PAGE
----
Thursday, September 20, 2007

Thursday in the 24th Week of Ordinary Time (I)
Memorial of St. Andrew Kim Taegon, Priest and Martyr, St. Paul Chong Hasan, Martyr, and Their Companions, Martyrs
With Tear-Filled Eyes

Readings: 1 Timothy 3:14-16; Psalms 111:1-2, 3-4, 5-6; Luke 7:31-35

Especially in the face of globalization, one of the many things that we Christians can, and indeed need to, learn from the secular world, is how to mould popular opinion. If our mission is to evangelize the world, to go and make disciples of all the nations… (Matthew 28:20), then it’s necessary to make use of all available means to get our message across, to win people over to the cause of Christ. We need to become media-savvy. We need to learn how to generate good publicity (some say all publicity is good publicity), how to use it for the spread of the gospel. And in order to do this, we need to learn from the world of the mass media, of public relations, of marketing and perhaps even advertising. Yes, as church, we need to humble ourselves and to open wide our eyes to learn…

But there is also another side to the issue, isn’t there?

The quest to manipulate popular opinion should not blind us to the fact that it can often be more of a hindrance than a help. Isn’t this what we are being reminded of in both the readings and the feast that we celebrate today? Whereas public opinion might look down upon Timothy because of his tender age, in the first reading, Paul exhorts him not to give in. He is instead to act in spite of, and even against, popular opinion by remaining true to the call and the gifts and the ministry that he has received. We find the same thing happening in the gospel. In the eyes of popular opinion, the woman is a lowly sinner. She is unworthy even to hold a conversation with, let alone physical contact. And yet, her gratitude to Jesus is so great, her love so intense, that she is driven to do the unthinkable. Even in the face of contempt and ridicule, she not only gatecrashes an exclusive party, but also becomes intimate with the guest-of-honor.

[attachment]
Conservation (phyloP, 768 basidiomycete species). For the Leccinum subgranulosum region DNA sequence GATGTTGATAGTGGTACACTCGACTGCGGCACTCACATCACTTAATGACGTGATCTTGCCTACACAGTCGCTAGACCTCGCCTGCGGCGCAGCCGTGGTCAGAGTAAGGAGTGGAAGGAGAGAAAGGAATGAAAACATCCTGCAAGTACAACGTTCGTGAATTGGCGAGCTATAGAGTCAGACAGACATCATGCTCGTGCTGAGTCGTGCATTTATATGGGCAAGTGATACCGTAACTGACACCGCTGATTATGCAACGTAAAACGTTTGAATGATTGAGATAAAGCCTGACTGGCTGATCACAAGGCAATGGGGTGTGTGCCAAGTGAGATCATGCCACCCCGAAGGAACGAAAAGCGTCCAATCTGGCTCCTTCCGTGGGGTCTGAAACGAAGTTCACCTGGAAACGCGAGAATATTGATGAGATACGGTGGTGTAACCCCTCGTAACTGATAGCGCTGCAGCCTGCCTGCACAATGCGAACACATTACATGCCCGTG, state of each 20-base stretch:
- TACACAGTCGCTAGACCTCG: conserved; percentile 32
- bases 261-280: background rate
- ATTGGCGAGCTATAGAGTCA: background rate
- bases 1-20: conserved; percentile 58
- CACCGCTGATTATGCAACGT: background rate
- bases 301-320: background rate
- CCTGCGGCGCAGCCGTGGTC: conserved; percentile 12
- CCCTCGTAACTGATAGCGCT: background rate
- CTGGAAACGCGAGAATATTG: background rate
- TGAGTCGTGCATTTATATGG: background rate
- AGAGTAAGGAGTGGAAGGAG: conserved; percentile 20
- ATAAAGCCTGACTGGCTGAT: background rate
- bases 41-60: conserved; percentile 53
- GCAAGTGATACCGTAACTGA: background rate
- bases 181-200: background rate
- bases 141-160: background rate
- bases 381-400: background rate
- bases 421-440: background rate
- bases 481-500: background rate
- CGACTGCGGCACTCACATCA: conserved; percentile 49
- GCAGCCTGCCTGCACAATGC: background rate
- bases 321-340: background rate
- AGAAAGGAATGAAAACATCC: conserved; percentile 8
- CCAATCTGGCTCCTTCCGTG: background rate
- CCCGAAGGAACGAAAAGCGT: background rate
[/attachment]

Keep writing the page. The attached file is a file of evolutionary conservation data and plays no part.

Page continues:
And, of course, the saints we remember today offer us an example of the ultimate disregard for popular opinion. Whatever their individual ages, they collectively represent the Korean church in its infancy. But, in keeping with Paul’s exhortation to Timothy, they did not let their youth hinder them from remaining true to their faith. Collectively, too, they represent a church derided by popular opinion. Even so, they continued to cling bravely onto Christ even to the point of death.

Popular opinion is an ambivalent reality. And, as church, we need to relate to it as such. In the gospel today, we’re told that the woman who was a sinner was weeping as she stood behind Jesus. Her eyes were open, but they were also filled with tears. Perhaps she provides for us an image of what a balanced relationship to popular opinion might look like today. Even as we keep our eyes open to the things we can learn from the secular world, perhaps we need also to let them be filled with tears, tears that spring from a passionate love for Christ, tears that help us to disregard the things that might hinder us from doing what faith demands…

How open, how filled with tears, are our eyes today?


  1. Thanks for the beautiful reflection, Fr Chris. Blogs like yours show that the church is indeed using the media to reach out to others. And how media savvy you are! The accompanying music you put in is so beautiful and fitting for the blog.

  2. The reflections on Scripture today are the reasons why I keep reading Fr Chris' blog site: awesome, provoking, cutting close to the bone. As baptised Christians, we should not - indeed cannot - isolate ourselves from the world we live in. In Jesus' own words: " be in the world but not of the world".

    Popular opinion is a double-edged sword - and the media and corporate communications know it! Despite this 'ambivalent reality', Church is called to "exploit" it for the sake of the Gospel. Today, blogsites, YouTube, MySpace, etcetera, etcetera reach many more people than the print or broadcast media can. Popular opinion is formed for good or otherwise, whether we like it or not. Last week, MediaCorp 5 featured a documentary on why teenagers video themselves on their mobile phones when having sex. Many retorted: "What's the big deal?"

    The late great Pope John Paul II was described as being a latter-day pope who knew the influence of the media, and harnessed it for good. We have some way to go in Singapore. Pope JPII, pray for us.